but also – being an accountant, a teacher, a doctor, a machinist, a clerk.
Or changing diapers, mowing the lawn, voting, advocating, supporting international adoptions, volunteering, driving a bus.
Whenever we allow the whole of our lives to be shaped by our commitment to Christ – we are bearing the cross.
Mowing the lawn is God’s work – because it’s God’s lawn, after all.
Caring for your children is God’s work – they are God’s children, entrusted to us for awhile.
Someone I know is donating his kidney to someone else – except that he said, “Well, actually, it’s God’s kidney, I’ve just been using it for awhile.”

I consider all the people I know here, and the different things I know that they do, ordinary, extraordinary things “for the sake of Christ.”
One person I know speaks on behalf of cancer research, particularly childhood cancer; another assists with the youngest children in the Richfield Public School system.
Another person helps people with speech difficulties after a stroke; another delivers packages, and yet another works in public safety.

A young man from this congregation has completed basic training and has become a sort of informal chaplain in his unit.
I have to say that I had no idea when he was in confirmation, but God works in mysterious ways.
Everything we do, even the most difficult – maybe especially the most difficult – work that we do, we are invited to do for the sake of Christ, out of commitment to Christ.
For God cares about our immortal souls, and God cares about our daily lives, and the daily lives of our neighbors.
“For God so loved the world, that he gave his only son.... to die for us...
and for God so loved the world that he wanted some of us to be teachers, and some of us to be machinists, and some of us to be parents, and some of us to be nurses, and some of us to be police officers, and some of us to go into the Peace Corp, all for the sake of Christ.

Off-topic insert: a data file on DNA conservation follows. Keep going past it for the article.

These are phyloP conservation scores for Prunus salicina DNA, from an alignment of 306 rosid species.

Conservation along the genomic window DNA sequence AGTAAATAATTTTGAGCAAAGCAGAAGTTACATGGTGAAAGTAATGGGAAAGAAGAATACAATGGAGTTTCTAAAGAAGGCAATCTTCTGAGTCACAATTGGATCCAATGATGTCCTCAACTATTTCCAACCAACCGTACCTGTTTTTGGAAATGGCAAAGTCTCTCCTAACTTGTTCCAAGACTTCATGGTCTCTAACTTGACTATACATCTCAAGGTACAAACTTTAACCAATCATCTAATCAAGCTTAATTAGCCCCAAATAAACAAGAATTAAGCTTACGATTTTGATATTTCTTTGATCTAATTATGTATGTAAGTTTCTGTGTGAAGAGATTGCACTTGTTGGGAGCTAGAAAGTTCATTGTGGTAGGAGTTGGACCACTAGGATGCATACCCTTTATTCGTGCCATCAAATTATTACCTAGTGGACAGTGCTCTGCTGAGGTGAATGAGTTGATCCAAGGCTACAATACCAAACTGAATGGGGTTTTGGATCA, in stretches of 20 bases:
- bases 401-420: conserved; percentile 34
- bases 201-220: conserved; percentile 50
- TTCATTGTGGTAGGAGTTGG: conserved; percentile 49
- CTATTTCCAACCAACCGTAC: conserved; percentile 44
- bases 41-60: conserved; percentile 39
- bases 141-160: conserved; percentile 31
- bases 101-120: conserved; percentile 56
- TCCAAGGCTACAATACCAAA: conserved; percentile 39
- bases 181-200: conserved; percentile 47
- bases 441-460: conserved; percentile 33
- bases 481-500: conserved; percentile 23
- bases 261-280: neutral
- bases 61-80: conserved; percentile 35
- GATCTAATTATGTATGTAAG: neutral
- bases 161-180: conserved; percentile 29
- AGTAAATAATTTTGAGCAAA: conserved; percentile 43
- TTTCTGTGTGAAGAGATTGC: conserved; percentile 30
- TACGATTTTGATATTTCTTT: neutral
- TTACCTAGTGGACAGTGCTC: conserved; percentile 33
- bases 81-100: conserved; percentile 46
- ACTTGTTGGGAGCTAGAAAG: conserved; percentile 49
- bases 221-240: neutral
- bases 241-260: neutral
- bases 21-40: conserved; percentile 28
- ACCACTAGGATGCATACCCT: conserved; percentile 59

Knowing this, of course, doesn’t make life easier. When we are baptized, whenever that is, we are marked by the cross of Christ – and that means a least two things.
It means that we receive God’s promise of life, forgiveness, love and care for our whole lives.

We are marked by the cross of Christ, one of God’s beloved children, an heir of all of God’s gifts.
But we are marked by the cross and that means that we are God’s person, God’s representative, doing God’s work where-ever we go
– and some of God’s work is a pleasure to do, and some of God’s work is hard, and sometimes God’s work takes courage.
Just ask Dietrich Bonhoeffer. Or Corrie ten Boom. Or any parent, at one time another.
Or ask a sales clerk, trying to be helpful, after standing for several hours, and dealing with crabby customers.
Or anyone who has offered a gift to someone who doesn’t want it.
In all we do, we bear God’s creative and redeeming word to the world.
In all we do, we share our commitment to the one who came to love, forgive and bless the world.
In all we do we show our commitment to the one who was rejected, but who loved the whole world anyway.

So, “you are sealed by the Holy Spirit, and marked by the cross of Christ forever.”
So look at your hands this day. The work of your hands is holy work, the work of loving and blessing the world.
The work of your hands is Holy work.

I want you to put you hands out, palms up like this.
And I want the person sitting next to you to make the sign of cross in the palm of your hand.
And say these words, “You are marked with the cross of Christ. Blessed be the work of your hands.”

(Have them say that.)

“You – today – baptized children of God – you are marked with the cross of Christ. Let the light of God’s love shine in you. And ... blessed be the work of your hands.”



The Gourmet On A Diet said...

This little light of mine...


Diane said...

let it shine, let it shine, let it shine.

Rev SS said...

Well said! Amen!

Auntie Knickers said...

Very fine, and something I needed to hear. Thanks!

Auntie Knickers said...